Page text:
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  • We Need New Diasporas
  • Yogita Goyal (bio)

"For the first time, more blacks are coming to the United States from Africa than during the slave trade." So begins Sam Roberts, chronicling recent African migrations to the US, but suggestively framing the phenomenon by invoking the history of slavery ("More Africans"). Implying a possible redemption of the earlier coerced movement, it is as if the voluntary migration of Africans fulfills a providential destiny, with African subjects now inhabiting, and in doing so rejuvenating, the familiar story of coming to the US. Noting that one in three blacks in New York City is now foreign-born, Roberts suggests that this movement "is already redefining what it means to be African-American." In his follow-up essay from 2014, Roberts puts the figure of legal black African immigrants at one million between 2000 and 2010 ("Influx"). He then wonders what this will mean culturally as these new immigrants identify as African or African American, and how these changing demographics will shape questions of affirmative action, reparations for slavery, and intraracial conflicts based on ethnic, religious, or linguistic differences.

That Roberts situates the issue of new African immigrants within and against the frame of Atlantic slavery is not surprising, given that most models of diaspora have tended to prioritize a similar setting. From Paul Gilroy's focus on the memory of slavery for the descendants of a black Atlantic to frequent efforts to use Countee Cullen's plangent query, "what is Africa to me?," as the pivot for thinking diaspora in relation to racial heritage or memory, to journeys organized around roots and return narratives, diaspora [End Page 640] has largely been understood in terms of the African American experience. But Taiye Selasi tells a very different story of the migration and circulation of Africans in the world, in which the history of Atlantic slavery finds no mention: "Starting in the 60's, the young, gifted and broke left Africa in pursuit of higher education and happiness abroad. … Some three decades later this scattered tribe of pharmacists, physicists, physicians (and the odd polygamist) has set up camp around the globe." As she continues, "somewhere between the 1988 release of Coming to America and the 2001 crowning of a Nigerian Miss World, the general image of young Africans in the West transmorphed from goofy to gorgeous" ("Bye-Bye Barbar" 529). Refusing to choose any one place as home or to see itinerancy as tragic or alienating—the figure Selasi terms the "Afropolitan"—insists on multiple ways of being African. Selasi accordingly emphasizes complexity and situatedness: "To 'be' Nigerian is to belong to a passionate nation; to 'be' Yoruba, to be heir to a spiritual depth; to 'be' American, to ascribe to a cultural breadth; to 'be' British, to pass customs quickly" (530).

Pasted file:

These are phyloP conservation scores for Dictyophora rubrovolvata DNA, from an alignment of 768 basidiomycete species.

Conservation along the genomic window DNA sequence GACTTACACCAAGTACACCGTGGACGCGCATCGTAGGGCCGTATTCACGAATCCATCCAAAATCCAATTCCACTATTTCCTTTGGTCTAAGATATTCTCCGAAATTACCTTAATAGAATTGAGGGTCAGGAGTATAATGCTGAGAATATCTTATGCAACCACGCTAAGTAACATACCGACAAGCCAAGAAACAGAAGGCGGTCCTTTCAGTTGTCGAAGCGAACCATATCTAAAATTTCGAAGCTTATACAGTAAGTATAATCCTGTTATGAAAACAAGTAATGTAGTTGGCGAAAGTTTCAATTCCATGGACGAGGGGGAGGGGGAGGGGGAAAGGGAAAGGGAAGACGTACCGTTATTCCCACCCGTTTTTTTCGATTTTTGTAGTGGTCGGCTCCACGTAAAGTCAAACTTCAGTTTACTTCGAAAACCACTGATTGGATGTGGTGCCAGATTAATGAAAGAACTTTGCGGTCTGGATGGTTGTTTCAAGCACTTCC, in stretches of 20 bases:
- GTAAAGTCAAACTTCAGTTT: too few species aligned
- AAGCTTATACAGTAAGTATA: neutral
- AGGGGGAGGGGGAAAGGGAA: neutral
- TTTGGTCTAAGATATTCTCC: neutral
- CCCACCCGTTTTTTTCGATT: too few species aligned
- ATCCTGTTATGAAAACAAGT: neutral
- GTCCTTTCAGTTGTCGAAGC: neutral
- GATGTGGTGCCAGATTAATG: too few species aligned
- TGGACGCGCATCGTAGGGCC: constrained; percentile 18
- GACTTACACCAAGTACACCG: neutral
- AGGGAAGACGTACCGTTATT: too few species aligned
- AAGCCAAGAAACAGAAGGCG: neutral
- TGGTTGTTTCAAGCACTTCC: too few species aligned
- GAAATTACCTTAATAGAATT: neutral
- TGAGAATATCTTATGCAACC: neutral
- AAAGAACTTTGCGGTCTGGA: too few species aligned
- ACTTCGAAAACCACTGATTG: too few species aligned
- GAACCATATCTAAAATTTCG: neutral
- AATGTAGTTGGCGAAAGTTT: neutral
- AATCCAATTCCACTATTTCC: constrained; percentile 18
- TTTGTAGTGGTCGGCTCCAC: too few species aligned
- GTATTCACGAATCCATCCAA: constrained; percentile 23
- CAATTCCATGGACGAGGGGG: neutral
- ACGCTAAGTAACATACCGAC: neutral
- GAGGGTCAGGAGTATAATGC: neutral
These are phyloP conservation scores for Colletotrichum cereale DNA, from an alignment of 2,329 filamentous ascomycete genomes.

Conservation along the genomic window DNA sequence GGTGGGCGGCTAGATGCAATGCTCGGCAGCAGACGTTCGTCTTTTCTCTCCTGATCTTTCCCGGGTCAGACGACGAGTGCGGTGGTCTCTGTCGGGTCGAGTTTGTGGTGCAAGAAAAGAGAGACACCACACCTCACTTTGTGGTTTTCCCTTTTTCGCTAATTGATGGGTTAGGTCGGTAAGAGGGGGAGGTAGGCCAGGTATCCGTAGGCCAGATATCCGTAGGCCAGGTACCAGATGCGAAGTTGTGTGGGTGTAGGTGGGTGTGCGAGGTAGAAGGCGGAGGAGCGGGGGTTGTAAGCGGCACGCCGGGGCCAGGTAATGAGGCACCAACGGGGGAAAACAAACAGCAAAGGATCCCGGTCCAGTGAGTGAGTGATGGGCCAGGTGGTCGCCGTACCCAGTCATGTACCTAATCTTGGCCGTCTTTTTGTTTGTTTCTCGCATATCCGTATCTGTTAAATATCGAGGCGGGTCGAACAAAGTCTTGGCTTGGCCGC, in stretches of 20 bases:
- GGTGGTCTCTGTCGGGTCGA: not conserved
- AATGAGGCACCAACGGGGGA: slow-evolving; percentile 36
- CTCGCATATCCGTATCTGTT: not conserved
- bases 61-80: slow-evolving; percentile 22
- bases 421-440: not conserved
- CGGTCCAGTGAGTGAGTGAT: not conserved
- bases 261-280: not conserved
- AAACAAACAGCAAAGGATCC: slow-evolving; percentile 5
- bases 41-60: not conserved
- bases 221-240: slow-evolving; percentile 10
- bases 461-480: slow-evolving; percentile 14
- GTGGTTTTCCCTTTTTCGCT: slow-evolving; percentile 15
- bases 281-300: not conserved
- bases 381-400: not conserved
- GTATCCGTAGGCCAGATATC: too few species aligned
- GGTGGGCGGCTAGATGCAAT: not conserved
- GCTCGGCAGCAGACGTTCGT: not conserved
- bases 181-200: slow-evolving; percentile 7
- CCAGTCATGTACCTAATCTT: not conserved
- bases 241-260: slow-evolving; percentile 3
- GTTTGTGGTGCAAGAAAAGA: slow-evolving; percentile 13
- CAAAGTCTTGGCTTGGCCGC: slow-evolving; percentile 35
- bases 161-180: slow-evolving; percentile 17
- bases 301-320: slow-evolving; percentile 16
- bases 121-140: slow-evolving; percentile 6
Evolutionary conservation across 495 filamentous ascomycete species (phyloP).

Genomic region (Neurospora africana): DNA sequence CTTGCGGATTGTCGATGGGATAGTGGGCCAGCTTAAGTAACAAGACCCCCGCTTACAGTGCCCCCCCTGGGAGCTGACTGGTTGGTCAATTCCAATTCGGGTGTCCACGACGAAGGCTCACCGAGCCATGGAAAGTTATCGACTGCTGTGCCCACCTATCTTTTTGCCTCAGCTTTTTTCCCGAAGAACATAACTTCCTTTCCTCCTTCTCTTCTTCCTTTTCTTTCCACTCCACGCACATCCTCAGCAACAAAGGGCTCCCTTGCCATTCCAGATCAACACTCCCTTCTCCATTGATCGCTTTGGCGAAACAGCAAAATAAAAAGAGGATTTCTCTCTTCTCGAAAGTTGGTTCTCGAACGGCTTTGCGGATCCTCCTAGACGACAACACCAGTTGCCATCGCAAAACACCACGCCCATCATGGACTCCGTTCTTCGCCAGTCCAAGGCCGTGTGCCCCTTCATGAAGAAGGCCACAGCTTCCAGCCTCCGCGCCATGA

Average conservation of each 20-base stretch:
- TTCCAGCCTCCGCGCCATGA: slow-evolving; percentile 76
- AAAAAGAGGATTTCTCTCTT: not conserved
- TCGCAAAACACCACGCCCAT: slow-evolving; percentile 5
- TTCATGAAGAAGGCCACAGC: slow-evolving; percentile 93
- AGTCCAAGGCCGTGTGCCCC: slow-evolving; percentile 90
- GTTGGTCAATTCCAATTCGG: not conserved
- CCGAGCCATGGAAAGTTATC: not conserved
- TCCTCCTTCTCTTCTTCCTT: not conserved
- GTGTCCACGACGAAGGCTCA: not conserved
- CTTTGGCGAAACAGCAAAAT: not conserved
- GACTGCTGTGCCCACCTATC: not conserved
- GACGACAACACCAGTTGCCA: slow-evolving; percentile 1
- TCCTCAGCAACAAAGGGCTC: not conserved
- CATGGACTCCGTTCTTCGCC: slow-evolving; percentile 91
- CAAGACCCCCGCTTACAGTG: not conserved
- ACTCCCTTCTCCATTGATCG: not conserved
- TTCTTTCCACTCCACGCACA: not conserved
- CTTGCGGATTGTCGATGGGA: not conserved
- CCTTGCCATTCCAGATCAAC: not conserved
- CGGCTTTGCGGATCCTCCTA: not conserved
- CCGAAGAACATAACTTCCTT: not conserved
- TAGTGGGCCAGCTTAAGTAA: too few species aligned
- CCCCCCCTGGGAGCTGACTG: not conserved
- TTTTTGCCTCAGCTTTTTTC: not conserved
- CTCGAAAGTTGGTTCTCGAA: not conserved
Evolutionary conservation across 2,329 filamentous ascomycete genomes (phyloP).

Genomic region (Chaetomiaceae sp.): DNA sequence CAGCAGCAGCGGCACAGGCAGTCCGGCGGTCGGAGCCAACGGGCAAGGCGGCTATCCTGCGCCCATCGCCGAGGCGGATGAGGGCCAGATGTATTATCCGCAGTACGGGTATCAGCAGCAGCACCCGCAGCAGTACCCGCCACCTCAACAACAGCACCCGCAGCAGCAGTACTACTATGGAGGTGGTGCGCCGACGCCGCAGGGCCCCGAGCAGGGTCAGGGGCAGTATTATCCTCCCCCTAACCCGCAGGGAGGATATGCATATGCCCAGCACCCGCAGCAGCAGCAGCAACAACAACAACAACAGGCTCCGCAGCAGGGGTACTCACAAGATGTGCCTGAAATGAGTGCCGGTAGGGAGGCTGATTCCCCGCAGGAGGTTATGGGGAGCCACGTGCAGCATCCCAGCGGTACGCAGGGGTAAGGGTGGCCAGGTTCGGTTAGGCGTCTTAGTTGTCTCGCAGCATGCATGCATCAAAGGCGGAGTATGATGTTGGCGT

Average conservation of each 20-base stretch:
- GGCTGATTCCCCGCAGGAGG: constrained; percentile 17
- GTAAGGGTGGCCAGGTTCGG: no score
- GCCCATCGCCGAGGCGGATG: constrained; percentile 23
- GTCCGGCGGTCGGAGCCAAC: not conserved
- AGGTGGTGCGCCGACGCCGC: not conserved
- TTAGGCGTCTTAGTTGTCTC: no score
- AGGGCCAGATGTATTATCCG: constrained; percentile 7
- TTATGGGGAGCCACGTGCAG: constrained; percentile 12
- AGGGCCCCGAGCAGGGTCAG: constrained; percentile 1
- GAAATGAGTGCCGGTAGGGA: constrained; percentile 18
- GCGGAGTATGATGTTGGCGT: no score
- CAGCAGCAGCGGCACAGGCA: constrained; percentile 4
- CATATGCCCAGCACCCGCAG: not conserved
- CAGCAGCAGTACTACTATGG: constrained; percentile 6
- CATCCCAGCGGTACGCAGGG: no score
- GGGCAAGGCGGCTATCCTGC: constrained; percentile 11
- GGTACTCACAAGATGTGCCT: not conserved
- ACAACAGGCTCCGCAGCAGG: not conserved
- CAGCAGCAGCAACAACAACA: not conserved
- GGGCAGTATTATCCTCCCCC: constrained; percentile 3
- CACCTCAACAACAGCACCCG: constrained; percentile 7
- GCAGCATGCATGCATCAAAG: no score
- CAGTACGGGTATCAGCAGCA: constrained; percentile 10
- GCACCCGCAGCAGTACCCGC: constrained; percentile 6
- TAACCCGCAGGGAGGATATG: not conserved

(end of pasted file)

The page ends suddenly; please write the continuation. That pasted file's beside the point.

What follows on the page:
Selasi, along with such writers as Chris Abani, Chimamanda Ngozi Adichie, NoViolet Bulawayo, Teju Cole, Dinaw Mengestu, and Binyavanga Wainaina, belongs to a generation that heralds an African literary renaissance while insisting that new migrations demand new conceptualizations of diaspora. Most of the prominent theories of diaspora over the past two decades have been galvanized by the aspirations and contradictions of the journeys of a W. E. B. Du Bois or a Richard Wright.1 The new visibility of African writers is a welcome antidote to such tendencies. Yet to open up the script of diaspora itself, we still need more multifaceted histories and models of what such visibility entails or enables. For Selasi, her blackness must be marked as different from a more visible and normative African American one: "Until I got to high school, my world consisted of white people and Nigerian people. I simply didn't think in terms of white and black. In fact, it wasn't even white people and Nigerian people. It was Nigerian and other" ("From That Stranded" 158–59). Moreover, both her parents were disaffiliated from an African American identity: "My mother doesn't call herself black. My father has spent his entire life as a sort of conscientious objector to American culture" (159).

In moving away from the concerns of previous generations—anticolonial resistance, the clash of tradition and modernity, alienation and exile—the...


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